This isn’t a bad idea, but be *really* careful with this one. I used to work in a “museums” non-profit, and was paid moderately well for the industry, but ultimately the wages assume that your living costs are subsidized by a spouse or a trust fund. If you’re not, all the financial coaching in the world won’t help you; it’s a fairly simple math problem, at the end of the day.

      The joke used to be: “What’s the difference between an archaeologist and a medium pizza? …A pizza *can* feed a family of four!”

  34. Sssssssssssssssssssssssssssssssss*

    It might just be venting. It can be an attention-seeking ploy. I work for a non-profit that pays stupidly good salaries…and my drama llama coworker constantly whines about barely able to make ends meet. And it’s definitely attention-seeking on her part.

    Also, inflation is hitting us all! But those COL raises are incredible. (We bargained for 3%.)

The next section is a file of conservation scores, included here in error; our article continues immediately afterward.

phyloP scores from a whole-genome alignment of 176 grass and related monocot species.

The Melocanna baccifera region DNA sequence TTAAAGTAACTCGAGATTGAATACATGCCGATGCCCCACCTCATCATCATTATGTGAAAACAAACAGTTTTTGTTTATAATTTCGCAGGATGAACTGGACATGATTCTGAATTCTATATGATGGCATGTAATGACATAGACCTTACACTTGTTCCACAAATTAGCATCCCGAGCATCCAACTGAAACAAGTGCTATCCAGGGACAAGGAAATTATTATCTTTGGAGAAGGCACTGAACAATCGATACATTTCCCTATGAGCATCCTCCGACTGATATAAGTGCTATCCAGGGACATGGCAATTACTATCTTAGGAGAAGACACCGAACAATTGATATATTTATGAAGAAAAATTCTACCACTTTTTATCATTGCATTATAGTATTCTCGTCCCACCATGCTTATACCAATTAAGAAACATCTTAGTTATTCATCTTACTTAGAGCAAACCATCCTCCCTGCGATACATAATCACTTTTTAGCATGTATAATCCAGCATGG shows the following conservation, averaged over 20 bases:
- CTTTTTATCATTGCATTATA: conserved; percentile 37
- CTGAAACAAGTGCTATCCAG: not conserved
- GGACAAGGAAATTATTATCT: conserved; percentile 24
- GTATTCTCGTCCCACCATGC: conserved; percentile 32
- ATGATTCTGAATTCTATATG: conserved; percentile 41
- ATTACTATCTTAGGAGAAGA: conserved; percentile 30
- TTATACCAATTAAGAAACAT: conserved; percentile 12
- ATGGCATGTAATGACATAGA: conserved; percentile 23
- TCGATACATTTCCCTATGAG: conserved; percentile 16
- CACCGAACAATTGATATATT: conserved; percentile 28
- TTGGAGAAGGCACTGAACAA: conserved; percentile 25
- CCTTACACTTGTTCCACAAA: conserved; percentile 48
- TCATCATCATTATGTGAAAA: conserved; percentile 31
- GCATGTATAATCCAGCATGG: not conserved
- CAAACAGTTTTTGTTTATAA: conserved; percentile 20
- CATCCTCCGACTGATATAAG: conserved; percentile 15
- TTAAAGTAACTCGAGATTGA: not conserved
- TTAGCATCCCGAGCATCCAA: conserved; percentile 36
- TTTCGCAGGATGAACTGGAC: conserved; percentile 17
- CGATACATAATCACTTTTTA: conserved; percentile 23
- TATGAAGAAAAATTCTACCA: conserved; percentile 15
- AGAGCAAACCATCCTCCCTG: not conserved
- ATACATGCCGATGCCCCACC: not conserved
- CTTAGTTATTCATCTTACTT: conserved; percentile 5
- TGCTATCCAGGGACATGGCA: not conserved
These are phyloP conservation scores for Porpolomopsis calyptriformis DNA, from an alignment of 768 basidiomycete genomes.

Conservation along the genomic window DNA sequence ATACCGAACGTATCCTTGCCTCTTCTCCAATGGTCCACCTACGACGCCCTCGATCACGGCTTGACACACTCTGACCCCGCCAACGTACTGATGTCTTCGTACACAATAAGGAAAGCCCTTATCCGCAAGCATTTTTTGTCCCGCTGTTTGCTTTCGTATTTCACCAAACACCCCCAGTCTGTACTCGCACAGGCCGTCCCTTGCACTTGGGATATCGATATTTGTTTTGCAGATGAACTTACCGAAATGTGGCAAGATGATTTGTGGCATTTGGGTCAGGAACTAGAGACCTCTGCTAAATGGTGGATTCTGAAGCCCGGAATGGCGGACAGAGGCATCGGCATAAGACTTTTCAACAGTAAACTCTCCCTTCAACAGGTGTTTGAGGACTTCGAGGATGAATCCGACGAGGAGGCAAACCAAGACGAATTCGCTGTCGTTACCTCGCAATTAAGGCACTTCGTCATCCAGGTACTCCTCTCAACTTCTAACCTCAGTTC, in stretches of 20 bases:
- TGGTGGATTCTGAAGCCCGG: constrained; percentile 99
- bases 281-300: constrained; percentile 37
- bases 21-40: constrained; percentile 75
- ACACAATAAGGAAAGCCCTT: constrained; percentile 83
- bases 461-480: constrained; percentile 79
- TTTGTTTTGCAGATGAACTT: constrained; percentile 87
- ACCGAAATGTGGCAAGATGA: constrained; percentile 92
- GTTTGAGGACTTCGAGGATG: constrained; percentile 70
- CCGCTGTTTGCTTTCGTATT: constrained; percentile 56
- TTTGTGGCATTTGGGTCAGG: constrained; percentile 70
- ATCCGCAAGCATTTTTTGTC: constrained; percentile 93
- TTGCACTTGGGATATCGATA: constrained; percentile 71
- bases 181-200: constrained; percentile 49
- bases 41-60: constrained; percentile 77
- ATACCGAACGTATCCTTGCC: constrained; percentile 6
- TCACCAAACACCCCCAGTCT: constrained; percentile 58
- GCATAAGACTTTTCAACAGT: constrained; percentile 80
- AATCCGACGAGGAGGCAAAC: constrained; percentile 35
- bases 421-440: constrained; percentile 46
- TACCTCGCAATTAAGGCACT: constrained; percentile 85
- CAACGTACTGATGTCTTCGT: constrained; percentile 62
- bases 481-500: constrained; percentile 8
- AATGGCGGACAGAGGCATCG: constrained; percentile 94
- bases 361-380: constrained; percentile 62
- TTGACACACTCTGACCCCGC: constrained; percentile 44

There will be always someone who cannot manage their money, even when well paid. I know there are all sorts of excellent reasons why ppl have debt – job loss, school loans, mortgages, back taxes, children, health conditions, divorce lawyers, they were defrauded, etc. – but also there’s just a lot of people who overspend, don’t keep track and want to keep up with the Joneses. For my drama llama, if you complain about your bank balance but still spend $1500 for a trip to Jamaica because “Winter” that’s your choice to make. If you don’t manage money well, it looks odd to complain about the money automatically set aside for your pension instead of wishing you had it to spend because at the rate my drama llama’s going, she’d never have $$ set aside for retirement.

    If they’re venting, there’s nothing you can do about that.